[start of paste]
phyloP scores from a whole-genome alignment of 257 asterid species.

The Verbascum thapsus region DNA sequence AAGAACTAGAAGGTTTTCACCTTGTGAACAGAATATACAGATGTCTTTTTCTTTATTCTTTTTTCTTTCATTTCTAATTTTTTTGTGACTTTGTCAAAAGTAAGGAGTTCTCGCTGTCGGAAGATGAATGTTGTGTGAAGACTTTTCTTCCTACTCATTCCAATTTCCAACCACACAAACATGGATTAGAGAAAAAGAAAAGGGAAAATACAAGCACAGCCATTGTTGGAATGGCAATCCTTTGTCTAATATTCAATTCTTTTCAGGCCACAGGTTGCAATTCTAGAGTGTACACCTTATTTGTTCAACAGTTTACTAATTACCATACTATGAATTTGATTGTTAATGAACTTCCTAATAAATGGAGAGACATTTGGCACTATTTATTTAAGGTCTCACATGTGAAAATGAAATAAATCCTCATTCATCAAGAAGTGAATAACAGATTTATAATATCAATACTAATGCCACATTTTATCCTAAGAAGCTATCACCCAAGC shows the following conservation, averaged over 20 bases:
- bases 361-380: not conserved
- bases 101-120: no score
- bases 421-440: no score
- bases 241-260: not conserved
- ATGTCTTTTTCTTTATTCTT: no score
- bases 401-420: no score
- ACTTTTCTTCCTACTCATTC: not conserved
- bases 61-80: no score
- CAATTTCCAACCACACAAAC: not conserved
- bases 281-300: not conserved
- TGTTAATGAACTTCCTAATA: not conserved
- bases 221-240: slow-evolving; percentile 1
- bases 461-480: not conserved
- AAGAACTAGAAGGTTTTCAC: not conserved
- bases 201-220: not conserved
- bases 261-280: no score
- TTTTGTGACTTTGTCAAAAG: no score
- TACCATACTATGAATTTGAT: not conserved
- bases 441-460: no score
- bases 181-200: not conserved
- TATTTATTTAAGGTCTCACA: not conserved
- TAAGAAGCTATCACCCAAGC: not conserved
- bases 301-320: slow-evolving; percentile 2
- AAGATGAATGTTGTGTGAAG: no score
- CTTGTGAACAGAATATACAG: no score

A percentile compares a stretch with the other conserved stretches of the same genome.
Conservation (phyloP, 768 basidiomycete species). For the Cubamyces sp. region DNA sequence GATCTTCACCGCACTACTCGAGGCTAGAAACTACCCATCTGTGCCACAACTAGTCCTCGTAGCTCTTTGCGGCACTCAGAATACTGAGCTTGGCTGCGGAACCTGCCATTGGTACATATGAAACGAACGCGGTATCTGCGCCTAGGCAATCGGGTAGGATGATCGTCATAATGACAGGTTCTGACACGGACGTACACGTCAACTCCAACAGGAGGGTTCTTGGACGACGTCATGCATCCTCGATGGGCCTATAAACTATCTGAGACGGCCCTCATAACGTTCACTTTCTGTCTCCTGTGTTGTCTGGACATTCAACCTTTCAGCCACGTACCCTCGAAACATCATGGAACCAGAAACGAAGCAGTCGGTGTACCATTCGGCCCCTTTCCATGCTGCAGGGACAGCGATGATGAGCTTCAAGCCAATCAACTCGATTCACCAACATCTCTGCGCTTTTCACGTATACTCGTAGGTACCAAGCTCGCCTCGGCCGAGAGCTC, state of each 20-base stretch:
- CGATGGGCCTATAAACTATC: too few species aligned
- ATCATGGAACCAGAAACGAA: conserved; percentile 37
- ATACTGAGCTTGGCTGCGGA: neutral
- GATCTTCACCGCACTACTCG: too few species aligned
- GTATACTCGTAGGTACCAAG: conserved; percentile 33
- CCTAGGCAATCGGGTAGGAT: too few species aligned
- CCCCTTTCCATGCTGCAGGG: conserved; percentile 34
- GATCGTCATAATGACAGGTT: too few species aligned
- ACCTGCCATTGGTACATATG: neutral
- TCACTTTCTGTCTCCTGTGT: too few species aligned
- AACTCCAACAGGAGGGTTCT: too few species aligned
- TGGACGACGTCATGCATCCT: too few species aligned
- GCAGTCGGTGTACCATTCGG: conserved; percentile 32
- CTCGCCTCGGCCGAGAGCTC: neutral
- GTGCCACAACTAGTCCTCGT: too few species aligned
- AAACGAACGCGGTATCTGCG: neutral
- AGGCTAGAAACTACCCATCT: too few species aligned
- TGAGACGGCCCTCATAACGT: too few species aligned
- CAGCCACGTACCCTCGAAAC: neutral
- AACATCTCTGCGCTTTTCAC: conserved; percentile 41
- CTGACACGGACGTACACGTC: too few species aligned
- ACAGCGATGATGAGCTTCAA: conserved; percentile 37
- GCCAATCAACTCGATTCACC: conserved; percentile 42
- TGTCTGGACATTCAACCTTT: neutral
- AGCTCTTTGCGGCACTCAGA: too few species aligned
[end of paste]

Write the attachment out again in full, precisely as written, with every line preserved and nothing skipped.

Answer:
phyloP scores from a whole-genome alignment of 257 asterid species.

The Verbascum thapsus region DNA sequence AAGAACTAGAAGGTTTTCACCTTGTGAACAGAATATACAGATGTCTTTTTCTTTATTCTTTTTTCTTTCATTTCTAATTTTTTTGTGACTTTGTCAAAAGTAAGGAGTTCTCGCTGTCGGAAGATGAATGTTGTGTGAAGACTTTTCTTCCTACTCATTCCAATTTCCAACCACACAAACATGGATTAGAGAAAAAGAAAAGGGAAAATACAAGCACAGCCATTGTTGGAATGGCAATCCTTTGTCTAATATTCAATTCTTTTCAGGCCACAGGTTGCAATTCTAGAGTGTACACCTTATTTGTTCAACAGTTTACTAATTACCATACTATGAATTTGATTGTTAATGAACTTCCTAATAAATGGAGAGACATTTGGCACTATTTATTTAAGGTCTCACATGTGAAAATGAAATAAATCCTCATTCATCAAGAAGTGAATAACAGATTTATAATATCAATACTAATGCCACATTTTATCCTAAGAAGCTATCACCCAAGC shows the following conservation, averaged over 20 bases:
- bases 361-380: not conserved
- bases 101-120: no score
- bases 421-440: no score
- bases 241-260: not conserved
- ATGTCTTTTTCTTTATTCTT: no score
- bases 401-420: no score
- ACTTTTCTTCCTACTCATTC: not conserved
- bases 61-80: no score
- CAATTTCCAACCACACAAAC: not conserved
- bases 281-300: not conserved
- TGTTAATGAACTTCCTAATA: not conserved
- bases 221-240: slow-evolving; percentile 1
- bases 461-480: not conserved
- AAGAACTAGAAGGTTTTCAC: not conserved
- bases 201-220: not conserved
- bases 261-280: no score
- TTTTGTGACTTTGTCAAAAG: no score
- TACCATACTATGAATTTGAT: not conserved
- bases 441-460: no score
- bases 181-200: not conserved
- TATTTATTTAAGGTCTCACA: not conserved
- TAAGAAGCTATCACCCAAGC: not conserved
- bases 301-320: slow-evolving; percentile 2
- AAGATGAATGTTGTGTGAAG: no score
- CTTGTGAACAGAATATACAG: no score

A percentile compares a stretch with the other conserved stretches of the same genome.
Conservation (phyloP, 768 basidiomycete species). For the Cubamyces sp. region DNA sequence GATCTTCACCGCACTACTCGAGGCTAGAAACTACCCATCTGTGCCACAACTAGTCCTCGTAGCTCTTTGCGGCACTCAGAATACTGAGCTTGGCTGCGGAACCTGCCATTGGTACATATGAAACGAACGCGGTATCTGCGCCTAGGCAATCGGGTAGGATGATCGTCATAATGACAGGTTCTGACACGGACGTACACGTCAACTCCAACAGGAGGGTTCTTGGACGACGTCATGCATCCTCGATGGGCCTATAAACTATCTGAGACGGCCCTCATAACGTTCACTTTCTGTCTCCTGTGTTGTCTGGACATTCAACCTTTCAGCCACGTACCCTCGAAACATCATGGAACCAGAAACGAAGCAGTCGGTGTACCATTCGGCCCCTTTCCATGCTGCAGGGACAGCGATGATGAGCTTCAAGCCAATCAACTCGATTCACCAACATCTCTGCGCTTTTCACGTATACTCGTAGGTACCAAGCTCGCCTCGGCCGAGAGCTC, state of each 20-base stretch:
- CGATGGGCCTATAAACTATC: too few species aligned
- ATCATGGAACCAGAAACGAA: conserved; percentile 37
- ATACTGAGCTTGGCTGCGGA: neutral
- GATCTTCACCGCACTACTCG: too few species aligned
- GTATACTCGTAGGTACCAAG: conserved; percentile 33
- CCTAGGCAATCGGGTAGGAT: too few species aligned
- CCCCTTTCCATGCTGCAGGG: conserved; percentile 34
- GATCGTCATAATGACAGGTT: too few species aligned
- ACCTGCCATTGGTACATATG: neutral
- TCACTTTCTGTCTCCTGTGT: too few species aligned
- AACTCCAACAGGAGGGTTCT: too few species aligned
- TGGACGACGTCATGCATCCT: too few species aligned
- GCAGTCGGTGTACCATTCGG: conserved; percentile 32
- CTCGCCTCGGCCGAGAGCTC: neutral
- GTGCCACAACTAGTCCTCGT: too few species aligned
- AAACGAACGCGGTATCTGCG: neutral
- AGGCTAGAAACTACCCATCT: too few species aligned
- TGAGACGGCCCTCATAACGT: too few species aligned
- CAGCCACGTACCCTCGAAAC: neutral
- AACATCTCTGCGCTTTTCAC: conserved; percentile 41
- CTGACACGGACGTACACGTC: too few species aligned
- ACAGCGATGATGAGCTTCAA: conserved; percentile 37
- GCCAATCAACTCGATTCACC: conserved; percentile 42
- TGTCTGGACATTCAACCTTT: neutral
- AGCTCTTTGCGGCACTCAGA: too few species aligned